Peretz blamed for loss of judges' panel seat [pg. 7]

Five Supreme Court justices and court president to be chosen in coming months.

June 11, 2006 23:29
2 minute read.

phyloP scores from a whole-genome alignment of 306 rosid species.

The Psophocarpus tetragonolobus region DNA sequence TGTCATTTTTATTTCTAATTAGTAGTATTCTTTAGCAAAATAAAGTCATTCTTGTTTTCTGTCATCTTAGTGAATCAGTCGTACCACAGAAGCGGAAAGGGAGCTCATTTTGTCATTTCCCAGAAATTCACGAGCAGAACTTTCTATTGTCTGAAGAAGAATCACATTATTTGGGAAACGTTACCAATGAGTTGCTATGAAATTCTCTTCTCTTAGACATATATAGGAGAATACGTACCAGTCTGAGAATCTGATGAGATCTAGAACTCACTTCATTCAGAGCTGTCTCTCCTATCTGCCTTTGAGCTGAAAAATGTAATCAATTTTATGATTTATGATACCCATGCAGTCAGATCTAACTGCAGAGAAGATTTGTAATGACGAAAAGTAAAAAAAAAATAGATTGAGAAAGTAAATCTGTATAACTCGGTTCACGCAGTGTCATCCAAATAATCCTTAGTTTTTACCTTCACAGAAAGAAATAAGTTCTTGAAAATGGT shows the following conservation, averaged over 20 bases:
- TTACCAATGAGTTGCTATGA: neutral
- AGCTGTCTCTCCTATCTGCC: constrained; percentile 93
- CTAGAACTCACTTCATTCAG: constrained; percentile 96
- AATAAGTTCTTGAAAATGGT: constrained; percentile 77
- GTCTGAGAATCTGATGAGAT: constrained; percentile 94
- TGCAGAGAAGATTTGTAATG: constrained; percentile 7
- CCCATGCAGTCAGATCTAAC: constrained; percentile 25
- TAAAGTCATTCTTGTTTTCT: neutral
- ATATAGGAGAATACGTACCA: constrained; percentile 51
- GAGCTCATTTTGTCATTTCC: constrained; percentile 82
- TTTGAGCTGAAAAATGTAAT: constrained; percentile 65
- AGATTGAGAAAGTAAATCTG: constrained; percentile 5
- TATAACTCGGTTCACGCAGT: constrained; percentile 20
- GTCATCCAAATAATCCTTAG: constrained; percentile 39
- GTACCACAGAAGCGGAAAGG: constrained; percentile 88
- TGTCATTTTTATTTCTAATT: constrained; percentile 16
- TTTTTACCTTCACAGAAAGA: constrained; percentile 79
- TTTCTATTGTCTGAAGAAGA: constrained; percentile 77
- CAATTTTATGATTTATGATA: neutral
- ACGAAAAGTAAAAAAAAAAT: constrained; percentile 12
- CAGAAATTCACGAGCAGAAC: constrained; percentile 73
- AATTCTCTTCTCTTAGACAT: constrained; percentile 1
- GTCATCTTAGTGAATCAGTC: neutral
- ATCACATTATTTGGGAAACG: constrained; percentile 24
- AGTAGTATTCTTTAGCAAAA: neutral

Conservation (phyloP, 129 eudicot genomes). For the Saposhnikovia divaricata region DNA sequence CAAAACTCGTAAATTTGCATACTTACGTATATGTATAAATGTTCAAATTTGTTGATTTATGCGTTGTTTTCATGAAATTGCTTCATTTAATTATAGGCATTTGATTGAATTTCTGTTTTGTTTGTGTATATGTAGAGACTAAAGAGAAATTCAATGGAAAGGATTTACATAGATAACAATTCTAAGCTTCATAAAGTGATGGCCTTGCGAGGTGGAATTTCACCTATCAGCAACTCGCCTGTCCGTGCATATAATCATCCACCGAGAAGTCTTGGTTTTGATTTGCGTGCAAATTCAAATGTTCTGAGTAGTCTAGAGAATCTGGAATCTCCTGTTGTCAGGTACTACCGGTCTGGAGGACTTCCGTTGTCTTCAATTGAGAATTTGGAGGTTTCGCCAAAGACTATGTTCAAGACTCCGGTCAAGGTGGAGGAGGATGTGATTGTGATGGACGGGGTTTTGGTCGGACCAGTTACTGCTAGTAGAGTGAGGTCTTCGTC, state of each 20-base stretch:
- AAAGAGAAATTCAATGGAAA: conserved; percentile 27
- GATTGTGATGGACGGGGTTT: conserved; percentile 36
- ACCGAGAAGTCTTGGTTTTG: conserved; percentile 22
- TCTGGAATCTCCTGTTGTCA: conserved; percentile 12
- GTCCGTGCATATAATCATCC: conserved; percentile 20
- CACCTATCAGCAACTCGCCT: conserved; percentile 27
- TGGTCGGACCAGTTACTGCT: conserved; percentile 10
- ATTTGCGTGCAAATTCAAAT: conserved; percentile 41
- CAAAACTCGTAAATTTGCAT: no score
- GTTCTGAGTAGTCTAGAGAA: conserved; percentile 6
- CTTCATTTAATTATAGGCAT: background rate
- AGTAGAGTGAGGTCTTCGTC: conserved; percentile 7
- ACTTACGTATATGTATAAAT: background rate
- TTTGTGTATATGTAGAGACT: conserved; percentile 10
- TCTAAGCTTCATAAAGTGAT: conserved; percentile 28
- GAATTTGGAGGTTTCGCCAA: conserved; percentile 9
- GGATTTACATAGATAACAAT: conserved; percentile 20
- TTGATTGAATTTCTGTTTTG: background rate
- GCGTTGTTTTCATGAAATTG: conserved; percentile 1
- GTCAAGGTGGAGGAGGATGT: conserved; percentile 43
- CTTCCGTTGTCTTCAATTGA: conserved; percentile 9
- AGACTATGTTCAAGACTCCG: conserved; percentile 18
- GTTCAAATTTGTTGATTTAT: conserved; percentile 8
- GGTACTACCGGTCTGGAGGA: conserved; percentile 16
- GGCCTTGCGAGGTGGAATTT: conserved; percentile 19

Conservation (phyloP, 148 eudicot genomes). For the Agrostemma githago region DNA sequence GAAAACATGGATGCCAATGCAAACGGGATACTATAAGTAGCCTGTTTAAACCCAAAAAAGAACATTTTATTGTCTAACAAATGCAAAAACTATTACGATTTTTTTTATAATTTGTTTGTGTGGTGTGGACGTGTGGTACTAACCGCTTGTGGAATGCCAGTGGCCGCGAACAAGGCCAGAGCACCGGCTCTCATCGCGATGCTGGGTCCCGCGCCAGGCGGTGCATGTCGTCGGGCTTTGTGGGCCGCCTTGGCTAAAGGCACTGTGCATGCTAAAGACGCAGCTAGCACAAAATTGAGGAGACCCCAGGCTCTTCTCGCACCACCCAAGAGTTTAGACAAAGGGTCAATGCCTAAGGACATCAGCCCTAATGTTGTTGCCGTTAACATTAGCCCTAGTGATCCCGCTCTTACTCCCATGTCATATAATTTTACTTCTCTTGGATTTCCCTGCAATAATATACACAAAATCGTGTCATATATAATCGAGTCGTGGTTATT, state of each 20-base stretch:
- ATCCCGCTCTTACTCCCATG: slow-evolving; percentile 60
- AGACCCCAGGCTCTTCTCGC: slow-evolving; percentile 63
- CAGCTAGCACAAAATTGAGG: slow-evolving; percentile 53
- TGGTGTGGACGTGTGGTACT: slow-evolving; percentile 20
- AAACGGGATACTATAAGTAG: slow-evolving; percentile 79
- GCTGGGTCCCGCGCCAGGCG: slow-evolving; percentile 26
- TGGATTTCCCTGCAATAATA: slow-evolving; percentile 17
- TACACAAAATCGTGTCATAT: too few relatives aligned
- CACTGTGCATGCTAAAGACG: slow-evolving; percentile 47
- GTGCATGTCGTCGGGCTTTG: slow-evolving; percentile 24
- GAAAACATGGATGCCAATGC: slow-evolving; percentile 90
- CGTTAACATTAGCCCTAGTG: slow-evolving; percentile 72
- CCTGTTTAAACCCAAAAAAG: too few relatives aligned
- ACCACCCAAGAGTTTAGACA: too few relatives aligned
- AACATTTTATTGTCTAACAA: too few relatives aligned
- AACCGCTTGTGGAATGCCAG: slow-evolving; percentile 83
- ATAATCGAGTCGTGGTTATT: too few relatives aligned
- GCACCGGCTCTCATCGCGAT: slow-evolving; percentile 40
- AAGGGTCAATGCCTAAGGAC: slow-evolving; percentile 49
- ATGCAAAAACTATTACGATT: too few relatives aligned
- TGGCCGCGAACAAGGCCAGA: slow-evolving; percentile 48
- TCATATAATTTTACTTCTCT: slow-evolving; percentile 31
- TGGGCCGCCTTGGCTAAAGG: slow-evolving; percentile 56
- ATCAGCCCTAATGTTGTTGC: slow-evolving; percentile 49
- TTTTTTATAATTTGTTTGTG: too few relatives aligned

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Despite Labor's objections, Interior Minister Roni Bar-On was appointed on Sunday as a member of the Judges Selection Committee. Sources in the Labor Party said that the dispute wouldn't lead to a crisis within the coalition but that it had definitely exacerbated the deep tensions already existing in Labor and led to a flurry of rumors over the motivation behind Bar-On's appointment. The coalition agreement between Kadima and Labor included a seat for Labor on the powerful panel, which will have even greater influence than usual in the coming months as five new Supreme Court justices have to be chosen and the question of Court President Aharon Barak's successor will need to be decided. There are nine members on the committee: three judges, two ministers, two Knesset members (one of the opposition) and two representatives of the Bar Association. The committee is co-chaired by the justice minister and the chief justice of the Supreme Court. At the end of last week, Labor Chairman Amir Peretz demanded that Prime Minister Ehud Olmert remove the appointment of Bar-On as the second minister on the committee from Sunday's cabinet agenda. Labor claimed that since its chosen representative to the committee was Culture, Science, and Sport Minister Ophir Paz-Pines, he should be the second minister, and not Bar-On. Olmert and Justice Minister Haim Ramon were adamant that Bar-On be appointed, giving Kadima two senior representatives on the committee, and insisted that Labor nominate an MK to the committee. Kadima insisted that the coalition agreement didn't stipulate whether Labor's representative had to be a minister or an MK, while Labor argued that Kadima couldn't decide for Labor who their representative should be. On Sunday morning, Labor ministers met before the cabinet meeting and decided to vote against Bar-On's appointment, which still garnered a large majority among the ministers. Sources in Labor said after the vote in the cabinet that they didn't blame Olmert or Ramon, since the coalition agreement was indeed unclear on that point. But they did blame Peretz, who had promised Paz-Pines the position as a compensation for his receiving only a junior cabinet post, and had proved powerless to keep his promises. Peretz wasn't even capable of ensuring Labor unity during the vote, when two of the party's ministers, Shalom Simhon and Binyamin Ben-Eliezer abstained, instead of voting against Bar-On's appointment, further angering Paz-Pines, the sources said. The minister had served as go-between over the last few days, and had achieved a compromise between Peretz and the "rebel quintet" of Labor MKs opposed to his leadership. Sunday's disappointment may push Paz-Pines towards the rebel camp. Labor sources said after the vote that "Ramon wants Bar-On on the committee as part of the grand plan that he hatched with their mutual friend Aryeh Deri and they were worried that Paz-Pines would ruin their plan." Ten years ago, Deri, then chairman of Shas, was indicted for illegally engineering the appointment of Bar-On, then a lawyer in the private sector, as attorney general. According to the Labor sources, Deri and his friends haven't given up on their dream of drastically changing the judiciary. Ramon's spokesman refused to comment on the allegations but sources close to him insisted that it was Kadima's prerogative to have two ministers on the committee and that it was Olmert who had decided on the identity of the second member. "Paz-Pines is just using these accusations to camouflage his over-ambition that hasn't been satisfied" they said.

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